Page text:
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Effective Communications for Climate Action

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eDemocracy Webinar Series - Social

Webinar Summary 

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5:20 - Andrea Reimer introduces the Webinar topic, provides context for the upcoming discussion, and introduces the panel of climate communications specialists.

5:47 - Andrea Reimer conducts the first poll, asking participants to respond with their biggest challenges for communicating about climate change. Popular answers are urgency, priorities, relevance, exhaustion, and reach.

12:56 - Cara Pike reflects on what has changed since she first entered the field of climate communications. She mentions the expansion of environmental advocacy to be more broad, diverse, and reflective, as well as address intersections of climate and other social issues, as significant and promising changes to the movement. - “There’s been a lot more focus on the integration of climate and equity, climate and health.. we’ve made some progress. It is a mainstream conversation.”

14:55 - Cara discusses the overlap between COVID-19 and climate, as an opportunity for a green recovery, stating “It feels like a lot of people are realizing there’s no going back.. normal was really not good, it was unsustainable and unjust.”

17:26 - Andrea introduces the second panelist, Karen Blondel, to elaborate on her background and what lead her to environmental advocacy. Karen discusses how she was introduced to climate communications following Hurricane Sandy, working with public housing residents to educate them on environmental issues.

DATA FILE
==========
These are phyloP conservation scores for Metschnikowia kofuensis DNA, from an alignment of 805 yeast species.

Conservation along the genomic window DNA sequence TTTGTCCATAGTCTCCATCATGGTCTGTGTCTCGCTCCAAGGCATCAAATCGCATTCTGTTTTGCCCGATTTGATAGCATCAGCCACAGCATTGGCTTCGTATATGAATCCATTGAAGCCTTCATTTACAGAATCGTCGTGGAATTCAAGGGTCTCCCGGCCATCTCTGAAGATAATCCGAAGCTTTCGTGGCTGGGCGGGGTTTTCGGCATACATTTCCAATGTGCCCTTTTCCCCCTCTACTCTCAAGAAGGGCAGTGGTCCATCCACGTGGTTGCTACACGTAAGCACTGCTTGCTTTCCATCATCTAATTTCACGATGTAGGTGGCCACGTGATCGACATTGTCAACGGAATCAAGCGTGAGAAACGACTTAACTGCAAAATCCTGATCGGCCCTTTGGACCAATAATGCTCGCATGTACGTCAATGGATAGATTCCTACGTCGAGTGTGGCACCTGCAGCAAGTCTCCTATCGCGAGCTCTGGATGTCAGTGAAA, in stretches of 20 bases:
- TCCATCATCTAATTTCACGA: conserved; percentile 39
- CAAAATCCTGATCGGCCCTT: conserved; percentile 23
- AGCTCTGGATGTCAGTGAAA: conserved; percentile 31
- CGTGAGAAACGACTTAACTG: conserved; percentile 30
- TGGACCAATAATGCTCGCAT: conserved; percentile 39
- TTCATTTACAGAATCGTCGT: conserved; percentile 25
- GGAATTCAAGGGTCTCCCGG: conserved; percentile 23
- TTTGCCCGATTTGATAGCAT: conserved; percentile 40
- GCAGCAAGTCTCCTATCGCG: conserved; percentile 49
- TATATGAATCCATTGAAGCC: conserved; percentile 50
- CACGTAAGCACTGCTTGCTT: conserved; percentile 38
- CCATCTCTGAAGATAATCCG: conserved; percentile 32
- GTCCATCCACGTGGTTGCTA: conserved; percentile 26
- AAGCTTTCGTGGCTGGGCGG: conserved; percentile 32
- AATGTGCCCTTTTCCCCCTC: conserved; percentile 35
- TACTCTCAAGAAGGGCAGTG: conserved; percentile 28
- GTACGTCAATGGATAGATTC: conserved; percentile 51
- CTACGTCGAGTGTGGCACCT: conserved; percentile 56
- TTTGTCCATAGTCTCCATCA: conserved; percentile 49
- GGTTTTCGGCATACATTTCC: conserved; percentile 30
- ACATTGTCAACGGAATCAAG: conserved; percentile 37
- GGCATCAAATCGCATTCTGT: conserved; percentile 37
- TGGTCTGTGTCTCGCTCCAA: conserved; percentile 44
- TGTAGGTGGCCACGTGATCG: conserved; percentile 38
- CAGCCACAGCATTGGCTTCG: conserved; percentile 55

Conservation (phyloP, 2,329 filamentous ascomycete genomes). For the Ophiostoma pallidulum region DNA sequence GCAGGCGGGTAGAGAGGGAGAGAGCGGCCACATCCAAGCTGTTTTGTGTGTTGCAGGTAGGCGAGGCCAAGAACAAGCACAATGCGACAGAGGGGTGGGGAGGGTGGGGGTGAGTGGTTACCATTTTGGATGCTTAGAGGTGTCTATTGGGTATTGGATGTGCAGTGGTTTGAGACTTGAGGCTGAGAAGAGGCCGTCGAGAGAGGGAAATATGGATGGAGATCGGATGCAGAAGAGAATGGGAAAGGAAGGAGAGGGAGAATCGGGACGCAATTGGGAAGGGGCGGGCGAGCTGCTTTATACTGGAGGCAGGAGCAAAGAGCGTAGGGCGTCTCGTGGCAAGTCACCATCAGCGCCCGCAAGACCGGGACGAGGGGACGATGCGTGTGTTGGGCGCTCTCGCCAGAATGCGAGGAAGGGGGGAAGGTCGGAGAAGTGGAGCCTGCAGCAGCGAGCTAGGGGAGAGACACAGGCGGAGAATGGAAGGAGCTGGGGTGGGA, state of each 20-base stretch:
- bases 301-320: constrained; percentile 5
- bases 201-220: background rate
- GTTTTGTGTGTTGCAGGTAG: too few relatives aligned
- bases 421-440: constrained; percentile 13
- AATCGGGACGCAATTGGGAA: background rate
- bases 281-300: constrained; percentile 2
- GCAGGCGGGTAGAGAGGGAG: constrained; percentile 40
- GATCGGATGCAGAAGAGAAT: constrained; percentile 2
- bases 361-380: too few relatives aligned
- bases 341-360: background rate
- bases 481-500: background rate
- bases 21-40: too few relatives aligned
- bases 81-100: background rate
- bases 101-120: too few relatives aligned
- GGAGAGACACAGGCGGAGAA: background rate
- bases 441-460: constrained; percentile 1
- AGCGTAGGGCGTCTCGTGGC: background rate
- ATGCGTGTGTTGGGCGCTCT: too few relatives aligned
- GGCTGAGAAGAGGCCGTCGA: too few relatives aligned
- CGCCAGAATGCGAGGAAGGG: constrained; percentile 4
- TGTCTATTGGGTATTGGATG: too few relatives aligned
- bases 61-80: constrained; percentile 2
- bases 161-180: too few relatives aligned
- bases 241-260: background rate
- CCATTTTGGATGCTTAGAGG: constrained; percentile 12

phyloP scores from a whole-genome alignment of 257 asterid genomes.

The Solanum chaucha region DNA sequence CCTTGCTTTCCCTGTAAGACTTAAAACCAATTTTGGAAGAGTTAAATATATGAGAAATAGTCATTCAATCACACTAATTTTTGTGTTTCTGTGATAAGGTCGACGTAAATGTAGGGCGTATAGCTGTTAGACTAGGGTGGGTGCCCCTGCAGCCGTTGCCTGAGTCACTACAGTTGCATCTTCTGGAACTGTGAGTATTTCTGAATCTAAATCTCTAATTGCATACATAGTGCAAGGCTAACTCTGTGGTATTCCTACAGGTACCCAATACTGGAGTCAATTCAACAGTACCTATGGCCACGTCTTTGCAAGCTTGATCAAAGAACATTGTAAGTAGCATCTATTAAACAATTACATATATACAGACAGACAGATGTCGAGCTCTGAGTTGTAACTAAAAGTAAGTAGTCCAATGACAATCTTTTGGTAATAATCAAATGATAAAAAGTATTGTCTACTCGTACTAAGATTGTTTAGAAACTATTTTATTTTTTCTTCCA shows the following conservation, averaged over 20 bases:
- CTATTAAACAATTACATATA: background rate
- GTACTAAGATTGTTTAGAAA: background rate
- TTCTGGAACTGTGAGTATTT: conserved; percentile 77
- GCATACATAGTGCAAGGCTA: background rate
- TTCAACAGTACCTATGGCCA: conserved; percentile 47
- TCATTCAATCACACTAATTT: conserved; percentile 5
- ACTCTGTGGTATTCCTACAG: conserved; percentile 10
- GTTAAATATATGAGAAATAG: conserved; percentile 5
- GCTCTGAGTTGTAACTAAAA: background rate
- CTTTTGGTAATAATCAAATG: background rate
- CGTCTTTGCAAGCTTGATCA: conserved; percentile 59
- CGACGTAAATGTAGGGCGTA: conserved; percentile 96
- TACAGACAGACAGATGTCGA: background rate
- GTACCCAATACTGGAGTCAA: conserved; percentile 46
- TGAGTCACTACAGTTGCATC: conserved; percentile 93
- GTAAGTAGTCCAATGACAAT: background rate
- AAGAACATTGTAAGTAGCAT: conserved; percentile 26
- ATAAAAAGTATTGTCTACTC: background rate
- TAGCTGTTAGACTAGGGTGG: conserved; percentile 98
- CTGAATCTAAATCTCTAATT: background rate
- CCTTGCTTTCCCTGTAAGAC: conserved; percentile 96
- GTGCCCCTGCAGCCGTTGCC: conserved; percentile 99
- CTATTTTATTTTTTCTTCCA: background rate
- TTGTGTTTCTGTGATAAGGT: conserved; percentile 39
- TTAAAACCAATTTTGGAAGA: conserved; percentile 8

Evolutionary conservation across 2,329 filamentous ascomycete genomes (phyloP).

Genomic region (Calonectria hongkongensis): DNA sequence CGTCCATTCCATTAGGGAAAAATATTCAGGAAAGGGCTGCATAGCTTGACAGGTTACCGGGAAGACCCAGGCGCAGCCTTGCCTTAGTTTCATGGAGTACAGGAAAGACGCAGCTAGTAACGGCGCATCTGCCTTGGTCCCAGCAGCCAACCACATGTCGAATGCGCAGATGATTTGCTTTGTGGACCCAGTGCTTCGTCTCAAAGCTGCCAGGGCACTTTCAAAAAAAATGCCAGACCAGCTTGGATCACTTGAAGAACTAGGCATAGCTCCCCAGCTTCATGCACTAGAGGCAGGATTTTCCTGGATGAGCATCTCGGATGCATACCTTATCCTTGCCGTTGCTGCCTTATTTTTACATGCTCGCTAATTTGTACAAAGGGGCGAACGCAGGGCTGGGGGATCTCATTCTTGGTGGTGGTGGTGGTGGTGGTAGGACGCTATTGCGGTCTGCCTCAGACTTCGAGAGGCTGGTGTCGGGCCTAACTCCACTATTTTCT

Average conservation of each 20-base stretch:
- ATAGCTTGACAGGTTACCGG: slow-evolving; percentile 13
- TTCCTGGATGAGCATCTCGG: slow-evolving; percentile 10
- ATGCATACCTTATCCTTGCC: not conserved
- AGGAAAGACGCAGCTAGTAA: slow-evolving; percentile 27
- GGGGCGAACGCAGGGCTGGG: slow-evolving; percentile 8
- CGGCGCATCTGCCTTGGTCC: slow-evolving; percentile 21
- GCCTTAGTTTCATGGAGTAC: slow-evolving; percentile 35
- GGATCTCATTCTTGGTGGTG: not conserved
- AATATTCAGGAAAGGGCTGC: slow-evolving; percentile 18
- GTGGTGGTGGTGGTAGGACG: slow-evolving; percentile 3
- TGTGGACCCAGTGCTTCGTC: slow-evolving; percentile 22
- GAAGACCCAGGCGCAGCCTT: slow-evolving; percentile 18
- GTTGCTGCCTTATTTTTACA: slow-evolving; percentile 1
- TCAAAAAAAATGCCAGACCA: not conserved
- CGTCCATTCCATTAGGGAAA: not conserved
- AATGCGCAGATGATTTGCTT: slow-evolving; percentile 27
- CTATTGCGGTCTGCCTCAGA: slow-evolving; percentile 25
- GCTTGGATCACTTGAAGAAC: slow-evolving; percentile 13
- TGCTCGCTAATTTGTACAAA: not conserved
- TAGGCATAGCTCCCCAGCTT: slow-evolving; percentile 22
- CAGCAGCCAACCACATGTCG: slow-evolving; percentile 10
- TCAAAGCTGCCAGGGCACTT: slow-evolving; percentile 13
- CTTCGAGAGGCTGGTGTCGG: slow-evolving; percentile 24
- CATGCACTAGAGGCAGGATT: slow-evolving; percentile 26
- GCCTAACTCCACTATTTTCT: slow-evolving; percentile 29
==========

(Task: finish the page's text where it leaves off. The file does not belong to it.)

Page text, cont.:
26:00 - Karen explains her strategy for translating information from governments and advocacy organizations to community members, mentioning the importance of connecting climate to things community members are passionate about. “This type of information from an engineer or a scientist - A lot of times [it’s] just too monotone and too mechanical … some people are visual learners, and so I always try to use a combination of visual and real-life experiences all together, in order to convey the message”.

29:39 - Cara draws upon Karen’s mention of finding commonalities between members of a community and tying that to climate change, specifically through the use of “local wisdom”. Cara discusses the importance of reaching out to local community members to support outreach initiatives, to help gain community trust and “capture people who don’t even think that they have climate as their issue”.

32:22 - Andrea introduces the final panelist, Ben West, who builds off of Karen and Cara’s mention of engaging communities through local community leaders. “As much as we need the engineers and the climate scientists to really make these sort of solutions a reality, we need to know where the points of friction are, what would actually lead to people supporting projects in their neighbourhoods. And that’s the kind of information you only really have if you’re local.”


50:42 - Cara responds to Andrea’s prompt - how do we make climate a priority alongside the Covid-19 response? “What we have to do in our communications, is we have to take the connections… [and] actually paint a picture of that for people, showing you health, Covid, climate, the economy, racism, these things are all connected.”

51:40 - Ben explains that there is “no one size fits all answer “ to bringing people together to find a common cause and support effective action. “It’s a mixture of online and offline… As much as the platforms themselves are important… you could have the best tools in the world, but if you’re not using them appropriately, it’s not going to get you where you need to go.”

54:38 - Andrea asks all the panelist what their biggest hopes are for climate communications in 2021.

59:24 - Closing notes from Andrea Reimer and Meagan Blandizzi.

 

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